Sometimes it is good to be wrong.
Consider, for example, this prophecy I uttered in 2010: “Since the passage of Louisville’s no-smoking law for restaurants and bars, the patios have become the de facto smoking section. If this doesn’t bother you, great! But to be blunt, it makes most patios no-go zones for me.”
That forecast made sense at the time, a couple years after the city banned all smoking indoors at restaurants and bars. Initially, the ban inspired glum forecasts that the exodus of smokers would drive most eateries and watering holes out of business, turning Louisville into a dismal purgatory akin to, say, the main drag in Booneville, Ky.
Happily, that scenario didn’t play out. Neither the smoking ban nor the Great Recession did much to slow down our booming restaurant scene.
But my prediction seemed more reasonable: Rather than giving up dining out entirely, surely smokers would simply head outdoors to light up.
Initially, that seemed to be the case. Grumpily, I would stride past patio areas with eyes and nose averted, choosing the purified environment within. But something funny happened while I wasn’t paying attention. More and more, especially in the “fine dining” sector, management began choosing to declare their al fresco areas smoke-free, even without the pressure of a law.
This certainly isn’t 100 percent true. Walk along Frankfort Avenue and you’ll notice clouds of smoke drifting across the sidewalk from Vint, for instance, where loaded ashtrays line the low stone wall separating the coffee shop’s patio from the sidewalk. And the vast, wildly popular ziggurat of decks at Captain’s Quarters is 100 percent smoke-enabled.
In trendy NuLu, though, smokers may have to look around to find a place to light up. On a recent stroll through the neighborhood, my friend Laura Wallace, owner of City Concierge Louisville, found plenty of smoke-free al fresco spaces, along with a few smoker-friendly alternatives.
Taco Punk, Ghyslain and Harvest all appear to welcome outdoor smokers, she reported, while La Coop, Decca, Rye and Mayan Café were generally smoke free, at most providing small smoking areas well away from the dining tables.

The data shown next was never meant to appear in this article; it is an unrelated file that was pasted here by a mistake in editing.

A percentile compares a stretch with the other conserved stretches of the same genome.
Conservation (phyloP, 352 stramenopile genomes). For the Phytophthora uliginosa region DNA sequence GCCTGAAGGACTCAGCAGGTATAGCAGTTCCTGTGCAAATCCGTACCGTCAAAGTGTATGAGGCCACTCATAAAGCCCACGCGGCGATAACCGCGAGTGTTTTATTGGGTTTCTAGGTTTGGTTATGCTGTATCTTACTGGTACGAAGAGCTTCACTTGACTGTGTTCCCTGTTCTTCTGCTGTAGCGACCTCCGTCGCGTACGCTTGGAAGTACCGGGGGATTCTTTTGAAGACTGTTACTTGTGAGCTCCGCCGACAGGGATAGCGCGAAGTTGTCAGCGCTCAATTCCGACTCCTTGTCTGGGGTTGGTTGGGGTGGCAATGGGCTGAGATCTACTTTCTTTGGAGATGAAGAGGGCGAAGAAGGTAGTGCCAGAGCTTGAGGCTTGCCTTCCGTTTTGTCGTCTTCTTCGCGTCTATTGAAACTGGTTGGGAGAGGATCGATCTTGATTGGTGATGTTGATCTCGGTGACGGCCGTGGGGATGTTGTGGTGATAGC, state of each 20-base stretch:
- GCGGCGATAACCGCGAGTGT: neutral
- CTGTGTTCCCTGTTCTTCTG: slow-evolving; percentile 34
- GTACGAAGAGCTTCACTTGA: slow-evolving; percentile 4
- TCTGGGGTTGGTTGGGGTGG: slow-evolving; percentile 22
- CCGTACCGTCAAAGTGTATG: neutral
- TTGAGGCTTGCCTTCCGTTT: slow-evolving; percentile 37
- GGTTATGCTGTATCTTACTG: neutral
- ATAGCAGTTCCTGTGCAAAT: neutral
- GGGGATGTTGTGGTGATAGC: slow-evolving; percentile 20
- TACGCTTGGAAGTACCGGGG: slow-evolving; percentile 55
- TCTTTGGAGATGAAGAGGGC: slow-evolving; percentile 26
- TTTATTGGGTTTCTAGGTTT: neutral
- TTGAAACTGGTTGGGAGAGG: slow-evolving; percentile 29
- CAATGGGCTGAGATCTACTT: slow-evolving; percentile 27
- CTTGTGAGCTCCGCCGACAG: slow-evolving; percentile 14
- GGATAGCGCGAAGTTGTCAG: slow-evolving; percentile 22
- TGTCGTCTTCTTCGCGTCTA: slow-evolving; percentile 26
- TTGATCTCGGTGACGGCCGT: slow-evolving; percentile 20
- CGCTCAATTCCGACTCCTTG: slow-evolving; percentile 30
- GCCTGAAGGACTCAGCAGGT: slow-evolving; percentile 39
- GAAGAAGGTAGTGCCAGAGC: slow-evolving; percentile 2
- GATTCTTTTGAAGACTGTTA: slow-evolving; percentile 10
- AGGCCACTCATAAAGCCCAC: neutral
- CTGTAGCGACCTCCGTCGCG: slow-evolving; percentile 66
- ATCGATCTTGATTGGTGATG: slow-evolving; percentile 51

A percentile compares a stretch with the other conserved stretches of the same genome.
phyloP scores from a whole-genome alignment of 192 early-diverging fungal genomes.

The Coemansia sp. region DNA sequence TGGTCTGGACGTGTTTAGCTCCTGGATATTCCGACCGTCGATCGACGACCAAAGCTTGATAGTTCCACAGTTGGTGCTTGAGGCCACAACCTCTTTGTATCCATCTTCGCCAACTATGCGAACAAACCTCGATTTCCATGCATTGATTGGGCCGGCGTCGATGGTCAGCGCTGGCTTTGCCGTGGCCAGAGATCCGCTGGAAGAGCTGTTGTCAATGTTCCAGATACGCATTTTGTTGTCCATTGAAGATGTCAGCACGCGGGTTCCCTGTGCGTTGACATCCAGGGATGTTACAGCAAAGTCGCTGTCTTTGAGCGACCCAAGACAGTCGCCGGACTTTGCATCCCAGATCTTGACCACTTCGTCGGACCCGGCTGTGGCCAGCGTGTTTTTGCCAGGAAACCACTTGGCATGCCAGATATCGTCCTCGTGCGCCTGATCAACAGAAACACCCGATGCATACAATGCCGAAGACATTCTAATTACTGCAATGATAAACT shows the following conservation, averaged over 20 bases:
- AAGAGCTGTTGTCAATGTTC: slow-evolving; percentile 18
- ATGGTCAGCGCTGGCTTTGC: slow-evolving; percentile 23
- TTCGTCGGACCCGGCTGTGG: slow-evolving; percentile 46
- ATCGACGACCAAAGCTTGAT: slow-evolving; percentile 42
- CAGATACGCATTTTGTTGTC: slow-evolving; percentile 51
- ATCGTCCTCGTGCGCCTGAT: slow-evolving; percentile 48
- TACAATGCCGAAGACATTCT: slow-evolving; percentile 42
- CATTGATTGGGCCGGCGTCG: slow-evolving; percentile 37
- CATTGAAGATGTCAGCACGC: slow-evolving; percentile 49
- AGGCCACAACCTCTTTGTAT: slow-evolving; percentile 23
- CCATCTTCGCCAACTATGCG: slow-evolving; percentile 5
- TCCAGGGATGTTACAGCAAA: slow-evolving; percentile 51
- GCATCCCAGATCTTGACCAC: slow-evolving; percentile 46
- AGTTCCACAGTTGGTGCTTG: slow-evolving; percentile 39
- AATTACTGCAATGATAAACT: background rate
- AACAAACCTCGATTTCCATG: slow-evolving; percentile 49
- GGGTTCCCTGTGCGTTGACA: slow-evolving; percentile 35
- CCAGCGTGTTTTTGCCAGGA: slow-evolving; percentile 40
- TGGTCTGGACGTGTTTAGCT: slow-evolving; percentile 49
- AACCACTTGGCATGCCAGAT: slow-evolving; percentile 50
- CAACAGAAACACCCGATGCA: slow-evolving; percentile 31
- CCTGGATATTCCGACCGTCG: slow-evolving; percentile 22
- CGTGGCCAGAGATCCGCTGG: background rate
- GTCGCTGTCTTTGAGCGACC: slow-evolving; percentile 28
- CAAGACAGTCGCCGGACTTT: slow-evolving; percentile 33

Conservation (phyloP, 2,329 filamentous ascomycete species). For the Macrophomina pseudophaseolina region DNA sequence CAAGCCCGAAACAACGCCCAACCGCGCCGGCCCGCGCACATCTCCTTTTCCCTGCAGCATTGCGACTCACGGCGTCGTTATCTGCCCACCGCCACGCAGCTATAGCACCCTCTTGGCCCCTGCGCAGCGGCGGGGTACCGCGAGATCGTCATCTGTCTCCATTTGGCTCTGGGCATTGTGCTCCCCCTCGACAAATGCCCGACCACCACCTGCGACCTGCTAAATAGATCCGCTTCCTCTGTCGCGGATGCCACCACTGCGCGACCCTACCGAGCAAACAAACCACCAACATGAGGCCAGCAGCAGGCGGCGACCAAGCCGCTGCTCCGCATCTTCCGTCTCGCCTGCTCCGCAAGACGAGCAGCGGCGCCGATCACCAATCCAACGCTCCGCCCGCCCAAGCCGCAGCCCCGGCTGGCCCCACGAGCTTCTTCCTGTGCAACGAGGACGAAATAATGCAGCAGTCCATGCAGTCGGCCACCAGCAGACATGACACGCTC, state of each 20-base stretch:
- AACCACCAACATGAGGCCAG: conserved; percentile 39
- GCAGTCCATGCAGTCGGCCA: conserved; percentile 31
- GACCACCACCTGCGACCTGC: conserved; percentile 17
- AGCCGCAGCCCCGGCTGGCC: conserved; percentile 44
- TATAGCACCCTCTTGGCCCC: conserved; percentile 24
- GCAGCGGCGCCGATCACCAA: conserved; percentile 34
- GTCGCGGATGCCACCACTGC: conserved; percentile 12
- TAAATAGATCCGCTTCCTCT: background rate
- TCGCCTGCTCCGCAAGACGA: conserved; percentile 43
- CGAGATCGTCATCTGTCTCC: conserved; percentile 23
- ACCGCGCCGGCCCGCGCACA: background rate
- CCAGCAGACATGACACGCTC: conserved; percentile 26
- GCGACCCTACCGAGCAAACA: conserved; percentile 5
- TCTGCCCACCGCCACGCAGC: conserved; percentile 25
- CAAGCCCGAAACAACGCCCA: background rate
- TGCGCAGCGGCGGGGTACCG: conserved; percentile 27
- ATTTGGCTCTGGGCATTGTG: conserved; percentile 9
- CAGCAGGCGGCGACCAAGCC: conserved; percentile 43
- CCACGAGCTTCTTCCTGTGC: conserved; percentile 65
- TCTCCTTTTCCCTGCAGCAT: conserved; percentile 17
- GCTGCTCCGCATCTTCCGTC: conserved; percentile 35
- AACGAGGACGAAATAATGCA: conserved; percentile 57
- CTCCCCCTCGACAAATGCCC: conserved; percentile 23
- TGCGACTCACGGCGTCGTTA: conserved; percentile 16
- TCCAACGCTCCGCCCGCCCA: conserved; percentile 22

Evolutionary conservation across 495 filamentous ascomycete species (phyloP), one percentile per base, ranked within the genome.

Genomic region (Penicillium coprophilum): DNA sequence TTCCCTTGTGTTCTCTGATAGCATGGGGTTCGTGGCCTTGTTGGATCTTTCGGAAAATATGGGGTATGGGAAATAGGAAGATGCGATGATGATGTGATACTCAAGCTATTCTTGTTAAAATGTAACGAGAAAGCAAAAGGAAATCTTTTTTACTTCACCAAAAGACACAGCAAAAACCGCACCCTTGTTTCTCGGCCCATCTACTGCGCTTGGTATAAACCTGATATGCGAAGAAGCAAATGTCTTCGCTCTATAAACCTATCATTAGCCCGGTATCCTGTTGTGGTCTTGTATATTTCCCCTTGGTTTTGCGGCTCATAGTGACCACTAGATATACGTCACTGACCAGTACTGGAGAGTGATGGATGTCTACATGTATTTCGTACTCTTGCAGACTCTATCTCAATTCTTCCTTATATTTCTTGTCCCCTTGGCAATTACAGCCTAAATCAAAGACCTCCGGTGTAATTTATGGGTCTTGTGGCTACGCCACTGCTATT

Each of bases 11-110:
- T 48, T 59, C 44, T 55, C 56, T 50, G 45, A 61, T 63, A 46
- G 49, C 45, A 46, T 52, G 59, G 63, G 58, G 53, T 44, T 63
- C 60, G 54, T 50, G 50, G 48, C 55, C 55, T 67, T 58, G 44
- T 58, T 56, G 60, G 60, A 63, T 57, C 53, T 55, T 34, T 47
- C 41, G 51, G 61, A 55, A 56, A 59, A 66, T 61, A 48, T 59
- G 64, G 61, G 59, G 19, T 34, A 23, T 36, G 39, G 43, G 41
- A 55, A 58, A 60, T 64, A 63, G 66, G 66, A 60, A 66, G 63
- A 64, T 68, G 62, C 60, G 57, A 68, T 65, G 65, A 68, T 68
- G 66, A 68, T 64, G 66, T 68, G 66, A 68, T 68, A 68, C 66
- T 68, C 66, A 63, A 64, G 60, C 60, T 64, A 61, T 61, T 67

Chef Anthony Lamas of Seviche says he decided to make his Bardstown Road landmark’s extensive al fresco section fully non-smoking because he feels secondhand smoke diminishes diners’ enjoyment. “I think it’s important to be smoke free whether it’s outside or inside,” he says. “It does change the experience of dining.”
“We certainly don’t want smokers to feel unwelcome, and we are happy to provide an oasis where they can smoke,” adds Seviche’s front-of-house manager Madeline Doolittle. “Just not near where people are eating. Our guests are very pleased that we have a smoke-free environment, therefore so are we.”
At Napa River Grill in Westport Village, the only smoke emanates from the patio’s fire pit, general manager Ned Anderson says. The restaurant’s indoor-and-out no-smoking policy has been in place since long before the Metro law, going back to the restaurant’s previous location on DuPont Circle. “You should really be able to smell and enjoy all the sensory elements that go into a great meal, which become harder to distinguish in a room with guests smoking,” Anderson says. “After all, the eyes and the nose get to ‘eat’ first.”
Asiatique on Bardstown Road also maintains a smoke-free policy indoors and out, Chef Peng Looi says. But they make an exception for the restaurant’s occasional “ABC dinners,” when paying customers take over the entire patio to enjoy an al fresco program of Asian-inspired cuisine, bourbon pairings and, wait for it, cigars. Light ’em if you got ’em! But put ’em out before the dining public returns the next day.
Dean Corbett’s restaurants, Equus & Jack’s Lounge and Corbett’s – an American Place, are smoke-free indoors and out as well, says Elizabeth Stites, director of operations at Equus/Jack’s. They went smoke free a year before the smoking ban, she explains, because a chorus of customer complaints about smoke couldn’t be resolved with separate sections and filtering equipment.
The decision to keep the al fresco area smoke free followed naturally. “At the time, many restaurants were using their patios as smoking areas, which prevented non-smokers from enjoying the patios,” Stites says, confirming my 2010 hypothesis. “We thought it would be nice to offer non-smokers an outdoor option.” (Smokers may retreat to one separated outdoor table with an ashtray.)
So here’s my new prophecy for 2014: The tide has turned. Al fresco smoking will all but completely disappear as time goes by. Catch me in about four years, and let’s see how that worked out.